Royce Williams’ heroics in the Korean War flew under the radar for more than a half-century.
Now, the 97-year-old retired Navy captain who downed at least four Russian MiGs on Nov. 18, 1952, could be in line for the Medal of Honor.
The House-passed version of the FY 2023 National Defense Authorization Act (NDAA) includes an amendment authorizing the award of the highest military award for valor to Williams, a MOAA member, for the California resident’s courageous actions against long odds. The Senate version has yet to go through that chamber’s full amendment process.
“To me and everyone who learns his story, Royce Williams is more than the Navy’s Top Gun pilot for all time,” said Rep. Darrell Issa (R-Calif.), who initially proposed a bill to award Williams the Medal of Honor last fall and sponsored the House NDAA amendment. “His courage under fire and service to our country in a time of war should be an inspiration for all Americans. While Royce seeks neither fame nor recognition, those of us who know him and know what he did won’t give up until our mission to honor him is a success.”
‘I Knew the Airplane Was in Bad Shape’
On that day in 1952, Williams’ team of F9F-5 Panthers had just conducted an airstrike on the Hoeryong industrial complex near the Korea-Soviet Union border when Williams and his wingman, Dave Rowlands, were surprisingly engaged by seven enemy MiGs. Rowlands pursued one of the MiGs out of formation, leaving Williams to deal with the other six.
As the MiGs buzzed by him, Williams was able to shoot down the trail plane before entering in a high stakes cat-and-mouse game in blizzard-like conditions. The end result of a 35-minute dogfight: four downed MiGs, one damaged MiG, and Williams’ badly beat up Panther.
With 263 bullet holes and limited ability to steer, Williams was able to limp back to USS Oriskany (CVA-34), but not before initially encountering friendly fire due to a miscommunication between the gunnery liaison and the combat information center, Williams said. Eventually, he screamed onto the deck of the carrier at 170 knots, well above the normal landing speed.
“I wouldn’t say I was worried, but I was aware of my situation,” said Williams. “…I knew the airplane was in bad shape. It took two hands on the stick to really control it and I knew there was an option to bail out. … But if I did, in those conditions, I would have survived for maybe less than 20 minutes.”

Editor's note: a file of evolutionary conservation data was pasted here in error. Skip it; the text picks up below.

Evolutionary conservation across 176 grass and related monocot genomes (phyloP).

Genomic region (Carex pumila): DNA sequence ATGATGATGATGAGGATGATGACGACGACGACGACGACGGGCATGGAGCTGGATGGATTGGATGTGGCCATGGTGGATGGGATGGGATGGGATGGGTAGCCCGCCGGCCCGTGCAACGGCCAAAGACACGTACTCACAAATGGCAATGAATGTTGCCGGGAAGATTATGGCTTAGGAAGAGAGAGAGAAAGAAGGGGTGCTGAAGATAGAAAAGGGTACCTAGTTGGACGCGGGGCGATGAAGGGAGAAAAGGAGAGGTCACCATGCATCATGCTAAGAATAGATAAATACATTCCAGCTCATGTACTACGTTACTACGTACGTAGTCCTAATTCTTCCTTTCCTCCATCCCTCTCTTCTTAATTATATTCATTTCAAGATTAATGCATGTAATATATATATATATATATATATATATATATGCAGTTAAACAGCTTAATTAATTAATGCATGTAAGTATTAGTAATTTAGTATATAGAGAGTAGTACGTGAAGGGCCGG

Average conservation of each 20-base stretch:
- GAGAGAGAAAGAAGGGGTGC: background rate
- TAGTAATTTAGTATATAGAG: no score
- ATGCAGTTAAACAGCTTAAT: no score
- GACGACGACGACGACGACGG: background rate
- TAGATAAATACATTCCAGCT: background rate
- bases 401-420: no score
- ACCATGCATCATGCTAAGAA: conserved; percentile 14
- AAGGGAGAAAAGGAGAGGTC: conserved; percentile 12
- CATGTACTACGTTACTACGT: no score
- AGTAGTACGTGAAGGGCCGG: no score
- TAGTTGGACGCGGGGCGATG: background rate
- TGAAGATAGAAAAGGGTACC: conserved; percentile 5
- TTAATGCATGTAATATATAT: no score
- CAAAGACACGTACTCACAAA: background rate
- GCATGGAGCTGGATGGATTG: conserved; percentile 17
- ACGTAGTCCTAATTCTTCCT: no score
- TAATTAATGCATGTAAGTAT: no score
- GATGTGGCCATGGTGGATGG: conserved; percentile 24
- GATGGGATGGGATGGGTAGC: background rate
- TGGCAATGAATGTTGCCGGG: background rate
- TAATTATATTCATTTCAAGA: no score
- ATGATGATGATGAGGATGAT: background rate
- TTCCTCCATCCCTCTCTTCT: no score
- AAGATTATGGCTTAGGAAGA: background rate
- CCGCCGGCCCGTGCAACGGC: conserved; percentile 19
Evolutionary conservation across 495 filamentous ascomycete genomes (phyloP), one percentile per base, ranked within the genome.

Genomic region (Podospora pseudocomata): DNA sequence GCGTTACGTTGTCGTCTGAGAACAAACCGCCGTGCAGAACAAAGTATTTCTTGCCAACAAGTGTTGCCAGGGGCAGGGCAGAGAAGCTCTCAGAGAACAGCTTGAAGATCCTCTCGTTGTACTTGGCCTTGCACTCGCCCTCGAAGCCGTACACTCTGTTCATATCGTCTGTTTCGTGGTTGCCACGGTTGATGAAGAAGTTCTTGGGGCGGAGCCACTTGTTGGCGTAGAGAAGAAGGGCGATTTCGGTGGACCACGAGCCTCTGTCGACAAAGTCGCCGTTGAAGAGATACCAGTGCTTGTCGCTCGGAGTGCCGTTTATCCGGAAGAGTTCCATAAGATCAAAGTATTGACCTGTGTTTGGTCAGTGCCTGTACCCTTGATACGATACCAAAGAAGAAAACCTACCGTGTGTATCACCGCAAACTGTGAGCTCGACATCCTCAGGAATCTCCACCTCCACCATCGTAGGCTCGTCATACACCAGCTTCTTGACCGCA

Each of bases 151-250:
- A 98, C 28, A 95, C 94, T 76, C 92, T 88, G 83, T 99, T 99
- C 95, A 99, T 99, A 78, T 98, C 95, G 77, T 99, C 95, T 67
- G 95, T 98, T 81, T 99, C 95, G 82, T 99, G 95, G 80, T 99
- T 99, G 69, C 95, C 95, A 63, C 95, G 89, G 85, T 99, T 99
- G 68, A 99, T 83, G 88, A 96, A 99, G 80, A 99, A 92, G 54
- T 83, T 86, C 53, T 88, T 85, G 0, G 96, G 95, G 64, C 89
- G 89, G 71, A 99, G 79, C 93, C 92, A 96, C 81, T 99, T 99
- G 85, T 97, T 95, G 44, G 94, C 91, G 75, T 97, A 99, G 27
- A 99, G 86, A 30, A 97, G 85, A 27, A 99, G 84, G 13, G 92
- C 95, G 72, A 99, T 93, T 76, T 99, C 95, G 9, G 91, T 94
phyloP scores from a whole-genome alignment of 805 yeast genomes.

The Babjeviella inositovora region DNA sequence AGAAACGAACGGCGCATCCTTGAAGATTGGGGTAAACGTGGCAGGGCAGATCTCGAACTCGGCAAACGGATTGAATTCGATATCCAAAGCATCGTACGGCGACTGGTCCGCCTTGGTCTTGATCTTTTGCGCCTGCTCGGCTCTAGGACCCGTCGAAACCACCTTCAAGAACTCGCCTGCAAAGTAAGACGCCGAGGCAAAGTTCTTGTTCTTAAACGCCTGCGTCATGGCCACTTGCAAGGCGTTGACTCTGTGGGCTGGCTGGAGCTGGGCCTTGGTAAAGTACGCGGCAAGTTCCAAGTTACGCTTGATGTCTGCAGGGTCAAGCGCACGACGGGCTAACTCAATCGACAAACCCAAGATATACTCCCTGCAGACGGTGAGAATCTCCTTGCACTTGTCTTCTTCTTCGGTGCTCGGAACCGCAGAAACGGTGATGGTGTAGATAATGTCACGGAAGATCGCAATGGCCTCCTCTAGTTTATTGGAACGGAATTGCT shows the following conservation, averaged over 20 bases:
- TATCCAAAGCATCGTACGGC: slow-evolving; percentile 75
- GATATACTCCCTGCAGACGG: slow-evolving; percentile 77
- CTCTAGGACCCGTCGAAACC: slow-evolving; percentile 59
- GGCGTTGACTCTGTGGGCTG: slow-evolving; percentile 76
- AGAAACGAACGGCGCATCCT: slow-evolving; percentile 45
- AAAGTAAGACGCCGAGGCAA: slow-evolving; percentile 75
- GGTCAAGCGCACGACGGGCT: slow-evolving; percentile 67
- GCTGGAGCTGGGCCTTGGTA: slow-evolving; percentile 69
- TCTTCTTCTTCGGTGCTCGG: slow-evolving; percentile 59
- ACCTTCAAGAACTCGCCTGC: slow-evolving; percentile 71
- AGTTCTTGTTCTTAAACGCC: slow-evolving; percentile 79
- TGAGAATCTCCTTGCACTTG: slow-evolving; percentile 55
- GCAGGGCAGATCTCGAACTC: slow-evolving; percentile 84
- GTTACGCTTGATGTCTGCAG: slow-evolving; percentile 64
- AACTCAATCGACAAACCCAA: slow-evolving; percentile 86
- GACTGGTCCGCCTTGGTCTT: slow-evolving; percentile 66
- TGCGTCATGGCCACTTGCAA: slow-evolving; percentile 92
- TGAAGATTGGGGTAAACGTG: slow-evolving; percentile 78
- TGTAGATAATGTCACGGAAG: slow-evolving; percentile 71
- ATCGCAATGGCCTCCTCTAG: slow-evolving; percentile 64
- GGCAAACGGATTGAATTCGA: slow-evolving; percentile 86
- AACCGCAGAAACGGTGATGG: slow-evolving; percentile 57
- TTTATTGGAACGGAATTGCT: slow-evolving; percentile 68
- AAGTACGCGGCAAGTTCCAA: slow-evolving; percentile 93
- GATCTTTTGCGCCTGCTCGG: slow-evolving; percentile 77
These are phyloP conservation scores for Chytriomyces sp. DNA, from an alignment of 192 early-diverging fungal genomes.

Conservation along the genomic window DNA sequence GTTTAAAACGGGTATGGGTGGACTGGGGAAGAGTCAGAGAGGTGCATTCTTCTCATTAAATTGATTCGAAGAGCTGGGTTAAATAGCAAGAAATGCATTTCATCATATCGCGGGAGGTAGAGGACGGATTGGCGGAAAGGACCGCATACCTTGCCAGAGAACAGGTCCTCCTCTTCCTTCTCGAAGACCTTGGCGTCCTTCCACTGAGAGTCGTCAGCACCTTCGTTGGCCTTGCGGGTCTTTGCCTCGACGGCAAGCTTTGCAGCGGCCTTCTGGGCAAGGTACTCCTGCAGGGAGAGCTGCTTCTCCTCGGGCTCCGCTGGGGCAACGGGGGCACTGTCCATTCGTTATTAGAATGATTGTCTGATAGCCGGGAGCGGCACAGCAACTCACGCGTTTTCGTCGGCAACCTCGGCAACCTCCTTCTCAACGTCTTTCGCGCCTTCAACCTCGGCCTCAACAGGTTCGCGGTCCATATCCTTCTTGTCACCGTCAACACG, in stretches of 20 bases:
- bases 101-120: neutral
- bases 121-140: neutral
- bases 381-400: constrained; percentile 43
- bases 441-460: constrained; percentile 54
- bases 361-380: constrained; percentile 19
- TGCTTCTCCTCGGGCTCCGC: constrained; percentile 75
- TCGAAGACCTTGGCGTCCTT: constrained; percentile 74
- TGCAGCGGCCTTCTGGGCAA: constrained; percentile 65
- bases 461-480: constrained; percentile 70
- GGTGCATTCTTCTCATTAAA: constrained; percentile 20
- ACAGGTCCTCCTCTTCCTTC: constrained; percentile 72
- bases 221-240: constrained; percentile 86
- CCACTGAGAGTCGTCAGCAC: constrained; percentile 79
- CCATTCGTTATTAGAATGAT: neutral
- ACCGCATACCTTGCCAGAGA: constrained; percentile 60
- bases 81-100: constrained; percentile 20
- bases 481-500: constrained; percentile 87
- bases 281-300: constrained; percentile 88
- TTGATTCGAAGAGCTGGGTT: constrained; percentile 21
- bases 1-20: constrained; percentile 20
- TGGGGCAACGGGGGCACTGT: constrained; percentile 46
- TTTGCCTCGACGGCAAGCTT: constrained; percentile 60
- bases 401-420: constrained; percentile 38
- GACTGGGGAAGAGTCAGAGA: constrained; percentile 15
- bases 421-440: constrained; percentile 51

After the ordeal was over, he was briefed that his mission was not to be revealed to anyone due to the sensitive relationship between the former Soviet Union and the U.S. at the time. Williams received Silver Star and credit for one downed plane and one damaged plane, but he did not speak of that day until Korean War documents were declassified five decades later.
His heroics weren’t fully revealed until Russian author Igor Seidov chronicled the dogfight in his 2014 book Red Devils Over the Yalu. The book mentions that only one of the seven MiGs returned safely to the Soviet Union, according to a recent San Diego Union-Tribune story.
“It was far more dramatic than what he ever shared or what he saw,” said friend Steve Lewandowski, a Navy veteran and former commander of American Legion Post 416 who has lobbied for Williams’ Medal of Honor. “When he was in the middle of it, he didn’t have time to admire his work.”
“I could not concentrate on the guy I shot up because there was another guy on my tail,” said Williams, who went on to fly combat missions in the Vietnam War.
Lewandowski has been working with other veterans service organizations and the San Diego congressional contingent to get Williams that long-awaited honor. Earlier efforts by the late Rear Adm. Doniphan Shelton, USN, a longtime MOAA member, failed due to a lack of documentation and by not corralling congressional support early enough in the process, Lewandowski said.
“This guy is a hero for all Americans,” said Lewandowski, who named the Medal of Honor efforts Operation Just Reward.
A Life in the Air
Williams’ path to aviation greatness was laid out early in life, riding as a passenger in a Ford Tri-Motor at the age of 4 over the pastures of South Dakota. By age 14, he was sitting aside a local pilot in a two-seat single-engine prop airplane barnstorming local county fairs.
Williams signed up for the Army as a teenager before joining the Navy during World War II as a Naval Aviation Cadet. Nine years later, he put on one of the finest displays of dogfighting in American military history.
When asked what it would be like to receive the medal, Williams said he wishes his father, a World War I veteran, could be there to see it.
“He was a great patriot and a lot of that rubbed off on me and my brother,” Williams said.